Beguines and Beghards
BEGUINES AND BEGHARDS
The feminine religious movement known as the Beguines and the masculine counterpart, the Beghards, belong to the blossoming and multiplicity of the religious life that, with the vita apostolica as the premise for reform, accompanied urbanization and the increasing articulation of laymen in spiritual matters during the high Middle Ages. The terms "Beguine" and "Beghard" occur persistently in contemporary literature, but they are often used loosely—sometimes as abusive epithets by opponents, through confusion with doctrinal aberrations, sometimes as synonyms for kindred lay movements. Possibly originating with a Catharist tinge (see cathari), beghini continued to denote, in Provence, the apostoli ci, fraticelli, and Franciscan spirituals. In the Rhineland they were identified with the heretical brothers and sisters of the free spirit. However, if their way of life had much in common with that of the penitential associations, hospital orders, and the humiliati of Lombardy, as well as the third orders, it also looked back to recluses, cistercians, and premonstratensians and forward to the devotio moderna. Although Beguinal convents were common in German towns, it was above all in the Low Countries that they prospered. Beghards never achieved the same prominence (see spirituality of the low countries; spirituality, rhenish).
Way of Life. Beguines can best be described as extra-regulars, since they occupied a position midway between monastic and lay status. Although not bound by irrevocable vows, orthodox Beguines, particularly in Flanders, Brabant, and the Diocese of Liège, partook of the instruction and examples of older monachism, chiefly Cîteaux (J. Greven), the canons regular, and eventually the friars. As congregationes beguinarum disciplinatarum, they exemplified popular mysticism, guided by hierarchy and sacrament. They put a premium on geographical stability as long as they owed obedience to local statutes, the superior of the Beguinage, and ecclesiastical authority. In their espousal of the common life they dwelt either in small convents, as in Germany, or in a large, walled enclosure, known as a Beguinage (e.g., in Burges, Ghent). Beguines promised to observe chastity during their sojourn in the community, but they could freely leave to marry or to engage in ordinary lay pursuits. In place of a formal vow of poverty they retained possession of house and property; they emphasized manual work, whether caritative (education, nursing) or industrial (clothand lace-making). Whether in temporary or permanent retreat, they sought to leaven their daily life with religious practices.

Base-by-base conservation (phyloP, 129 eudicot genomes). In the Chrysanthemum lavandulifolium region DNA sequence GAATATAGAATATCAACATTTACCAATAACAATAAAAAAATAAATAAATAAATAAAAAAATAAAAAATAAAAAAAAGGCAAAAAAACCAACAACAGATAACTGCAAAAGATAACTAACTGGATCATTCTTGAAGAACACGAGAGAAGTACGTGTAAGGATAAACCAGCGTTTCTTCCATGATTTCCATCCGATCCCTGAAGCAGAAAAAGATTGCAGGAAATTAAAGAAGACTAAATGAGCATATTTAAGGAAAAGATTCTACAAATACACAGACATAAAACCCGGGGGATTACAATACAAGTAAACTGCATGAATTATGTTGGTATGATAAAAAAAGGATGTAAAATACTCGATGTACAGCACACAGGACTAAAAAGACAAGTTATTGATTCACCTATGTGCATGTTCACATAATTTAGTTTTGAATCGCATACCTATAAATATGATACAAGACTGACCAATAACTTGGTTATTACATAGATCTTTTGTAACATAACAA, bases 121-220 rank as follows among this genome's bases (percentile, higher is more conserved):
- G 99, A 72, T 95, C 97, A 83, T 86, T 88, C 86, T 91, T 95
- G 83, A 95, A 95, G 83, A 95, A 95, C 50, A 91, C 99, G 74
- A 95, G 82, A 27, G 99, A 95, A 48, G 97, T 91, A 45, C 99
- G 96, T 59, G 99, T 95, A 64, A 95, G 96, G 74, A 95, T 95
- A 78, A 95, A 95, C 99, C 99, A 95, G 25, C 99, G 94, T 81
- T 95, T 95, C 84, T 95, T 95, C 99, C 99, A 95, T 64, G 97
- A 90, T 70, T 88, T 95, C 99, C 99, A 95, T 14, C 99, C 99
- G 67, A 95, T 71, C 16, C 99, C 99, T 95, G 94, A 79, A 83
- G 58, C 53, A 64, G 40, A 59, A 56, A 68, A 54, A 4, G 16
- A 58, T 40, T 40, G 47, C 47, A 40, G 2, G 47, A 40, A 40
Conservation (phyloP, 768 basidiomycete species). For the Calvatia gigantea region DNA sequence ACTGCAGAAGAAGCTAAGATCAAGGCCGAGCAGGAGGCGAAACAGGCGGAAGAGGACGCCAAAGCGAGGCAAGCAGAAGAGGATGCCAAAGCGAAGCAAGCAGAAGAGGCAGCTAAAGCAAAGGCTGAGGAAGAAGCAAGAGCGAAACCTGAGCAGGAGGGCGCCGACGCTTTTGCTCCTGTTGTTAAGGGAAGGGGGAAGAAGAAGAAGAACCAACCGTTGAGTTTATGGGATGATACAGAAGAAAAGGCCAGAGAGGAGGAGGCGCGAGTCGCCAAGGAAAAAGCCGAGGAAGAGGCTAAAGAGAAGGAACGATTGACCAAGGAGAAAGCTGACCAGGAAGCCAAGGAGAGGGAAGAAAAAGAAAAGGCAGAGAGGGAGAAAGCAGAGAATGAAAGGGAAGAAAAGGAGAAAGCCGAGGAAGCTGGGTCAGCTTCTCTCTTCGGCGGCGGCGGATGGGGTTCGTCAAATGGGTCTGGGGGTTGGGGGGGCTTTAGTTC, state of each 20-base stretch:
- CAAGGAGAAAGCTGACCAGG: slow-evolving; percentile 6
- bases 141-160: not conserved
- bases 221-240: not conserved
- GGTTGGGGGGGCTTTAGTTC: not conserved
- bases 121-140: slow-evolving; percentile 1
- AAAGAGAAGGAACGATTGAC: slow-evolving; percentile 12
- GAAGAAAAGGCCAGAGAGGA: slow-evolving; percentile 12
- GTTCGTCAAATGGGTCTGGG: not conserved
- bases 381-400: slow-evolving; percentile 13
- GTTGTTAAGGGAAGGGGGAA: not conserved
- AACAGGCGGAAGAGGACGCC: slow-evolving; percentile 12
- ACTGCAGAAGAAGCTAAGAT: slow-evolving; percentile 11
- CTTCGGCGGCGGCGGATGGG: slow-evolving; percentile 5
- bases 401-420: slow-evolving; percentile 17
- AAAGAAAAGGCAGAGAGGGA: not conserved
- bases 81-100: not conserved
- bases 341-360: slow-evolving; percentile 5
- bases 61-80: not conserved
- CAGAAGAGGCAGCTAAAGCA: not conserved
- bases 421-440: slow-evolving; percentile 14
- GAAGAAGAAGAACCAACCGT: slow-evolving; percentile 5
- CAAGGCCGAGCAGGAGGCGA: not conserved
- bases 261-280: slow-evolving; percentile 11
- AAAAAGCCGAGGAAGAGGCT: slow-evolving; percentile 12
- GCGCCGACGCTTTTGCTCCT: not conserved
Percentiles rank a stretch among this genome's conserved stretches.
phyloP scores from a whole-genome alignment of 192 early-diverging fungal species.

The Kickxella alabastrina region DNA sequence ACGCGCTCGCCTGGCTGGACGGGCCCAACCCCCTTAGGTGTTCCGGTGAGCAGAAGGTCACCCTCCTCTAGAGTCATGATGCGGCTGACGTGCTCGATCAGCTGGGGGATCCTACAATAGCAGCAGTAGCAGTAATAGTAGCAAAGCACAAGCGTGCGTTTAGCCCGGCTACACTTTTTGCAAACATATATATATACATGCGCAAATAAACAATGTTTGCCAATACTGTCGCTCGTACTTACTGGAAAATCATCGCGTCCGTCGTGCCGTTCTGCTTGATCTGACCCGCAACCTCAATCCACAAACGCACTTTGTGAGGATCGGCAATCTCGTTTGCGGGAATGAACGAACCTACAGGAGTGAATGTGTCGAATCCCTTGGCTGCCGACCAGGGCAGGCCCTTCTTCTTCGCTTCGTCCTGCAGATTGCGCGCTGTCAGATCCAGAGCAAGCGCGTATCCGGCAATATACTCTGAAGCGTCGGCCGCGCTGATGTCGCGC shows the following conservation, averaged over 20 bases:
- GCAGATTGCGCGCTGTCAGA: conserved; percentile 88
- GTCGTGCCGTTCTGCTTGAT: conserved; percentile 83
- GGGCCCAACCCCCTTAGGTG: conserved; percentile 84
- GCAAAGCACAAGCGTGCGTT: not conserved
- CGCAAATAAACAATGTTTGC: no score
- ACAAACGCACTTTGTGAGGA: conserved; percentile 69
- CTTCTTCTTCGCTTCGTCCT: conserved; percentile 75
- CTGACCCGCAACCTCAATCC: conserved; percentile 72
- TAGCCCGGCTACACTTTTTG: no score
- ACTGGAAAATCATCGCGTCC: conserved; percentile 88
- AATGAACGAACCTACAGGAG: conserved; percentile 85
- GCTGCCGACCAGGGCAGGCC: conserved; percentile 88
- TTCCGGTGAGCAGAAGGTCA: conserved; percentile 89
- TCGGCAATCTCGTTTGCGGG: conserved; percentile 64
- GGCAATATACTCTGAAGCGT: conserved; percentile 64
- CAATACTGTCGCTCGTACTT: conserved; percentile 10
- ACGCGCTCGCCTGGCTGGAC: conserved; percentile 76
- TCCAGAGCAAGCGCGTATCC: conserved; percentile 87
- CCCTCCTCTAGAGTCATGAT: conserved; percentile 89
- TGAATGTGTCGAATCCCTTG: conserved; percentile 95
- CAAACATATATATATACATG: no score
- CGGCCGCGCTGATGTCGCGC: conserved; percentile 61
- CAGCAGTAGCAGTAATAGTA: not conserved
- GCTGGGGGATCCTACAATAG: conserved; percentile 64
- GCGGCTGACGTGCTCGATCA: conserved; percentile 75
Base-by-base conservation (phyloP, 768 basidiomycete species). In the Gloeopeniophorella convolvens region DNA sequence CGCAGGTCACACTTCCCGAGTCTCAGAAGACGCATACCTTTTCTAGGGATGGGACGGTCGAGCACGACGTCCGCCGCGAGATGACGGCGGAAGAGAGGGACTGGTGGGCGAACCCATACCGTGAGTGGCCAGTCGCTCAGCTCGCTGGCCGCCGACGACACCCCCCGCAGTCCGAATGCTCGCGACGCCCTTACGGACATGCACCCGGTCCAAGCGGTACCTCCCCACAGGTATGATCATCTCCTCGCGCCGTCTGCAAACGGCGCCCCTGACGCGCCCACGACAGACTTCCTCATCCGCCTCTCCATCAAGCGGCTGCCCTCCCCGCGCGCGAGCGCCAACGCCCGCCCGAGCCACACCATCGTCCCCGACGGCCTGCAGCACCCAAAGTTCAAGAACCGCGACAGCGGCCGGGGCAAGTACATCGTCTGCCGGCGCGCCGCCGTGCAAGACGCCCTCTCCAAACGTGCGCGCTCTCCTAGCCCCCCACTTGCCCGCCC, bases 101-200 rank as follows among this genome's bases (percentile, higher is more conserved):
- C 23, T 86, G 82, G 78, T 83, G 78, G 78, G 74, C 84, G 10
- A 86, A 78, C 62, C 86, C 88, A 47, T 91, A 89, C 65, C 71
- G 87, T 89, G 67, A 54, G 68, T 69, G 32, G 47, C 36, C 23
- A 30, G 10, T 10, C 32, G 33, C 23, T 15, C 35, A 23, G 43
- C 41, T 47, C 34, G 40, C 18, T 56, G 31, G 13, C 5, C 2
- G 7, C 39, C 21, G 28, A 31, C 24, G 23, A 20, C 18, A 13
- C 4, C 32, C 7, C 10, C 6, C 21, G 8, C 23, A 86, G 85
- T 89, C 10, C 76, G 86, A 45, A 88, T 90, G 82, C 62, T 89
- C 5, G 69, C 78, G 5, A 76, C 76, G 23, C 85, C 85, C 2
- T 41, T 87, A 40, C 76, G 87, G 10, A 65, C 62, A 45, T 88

History. To underscore their quasi-religious character the women were at first called mulieres religiosae or sanctae, virgines continentes, or dilectae Deo filiae. The fact that the term beguina in its earliest appearance in the north (caesarius of heisterbach in c. 1199 and the Chronica regia of Cologne in 1209) is prejorative suggests that it may be a corruption of "Albigeois" (J. Van Mierlo). Derivation from St. begga may be dismissed as a tradition rooted in regeneration in the 17th century. Although place and date of origin cannot be determined with certainty, Lambert le Bègue (d. 1177), a reforming priest in Liège, organized what might be called proto-Beguines. The Beguinage was one answer to socioeconomic problems—the Frauen frage —relating to widows and unmarried women, but to associate the inmates only with the dispossessed, at least in the beginning of the movement, begs oversimplification (Grundmann). Their infirmary not only served as a hospital, but, as a foundation for the indigent, it supplemented the Holy Ghost Table. However, the Beghards or Bogards, who were often fullers, dyers, and weavers in the Flemish cloth industry, reflect wider recruitment from the lower classes. This is even more true of the vagrants in the Rhineland who, dependent on mendicancy, were wont to shout Brod durch Gott ("Bread for the love of God"). That the feminine religious movement continued to be the object of disparagement is evident from jacques de vitry's vita of mary of oignies (Acta Sanctorum June 4:630–84), written shortly after her death (1213). His is an eloquent description of the spirituality of the coteries at Nivelles and Oignies. In spite of attempts of lateran council IV to curb the proliferation of new orders and to exact submission to an approved rule (c. 13), Jacques obtained from Pope honorius iii in 1216 oral approbation for the mulieres religiosae in France and the empire (tam in regno quam in imperio ), as well as in the Diocese of Liège, to live together under one roof and to exhort each other to perform good works [Ep. 1, ed. R. B. C. Huygens, Lettres (Leiden 1960) 74]. The crusade preacher saw in these women an antidote to the albigenses. Pope Gregory IX's bull Gloriam virginalem (1233) hastened the maturing of the Beguinages. If Jacques was their patron at the papal Curia, closer to home the beguinae clausae could expect protection from the episcopate as well as from the counts of Flanders and the dukes of Brabant. While they enjoyed in Paris the all-encompassing endowment for which King Louis IX was renowned, Rutebeuf included them in his vast indictment of "pseudo-religious."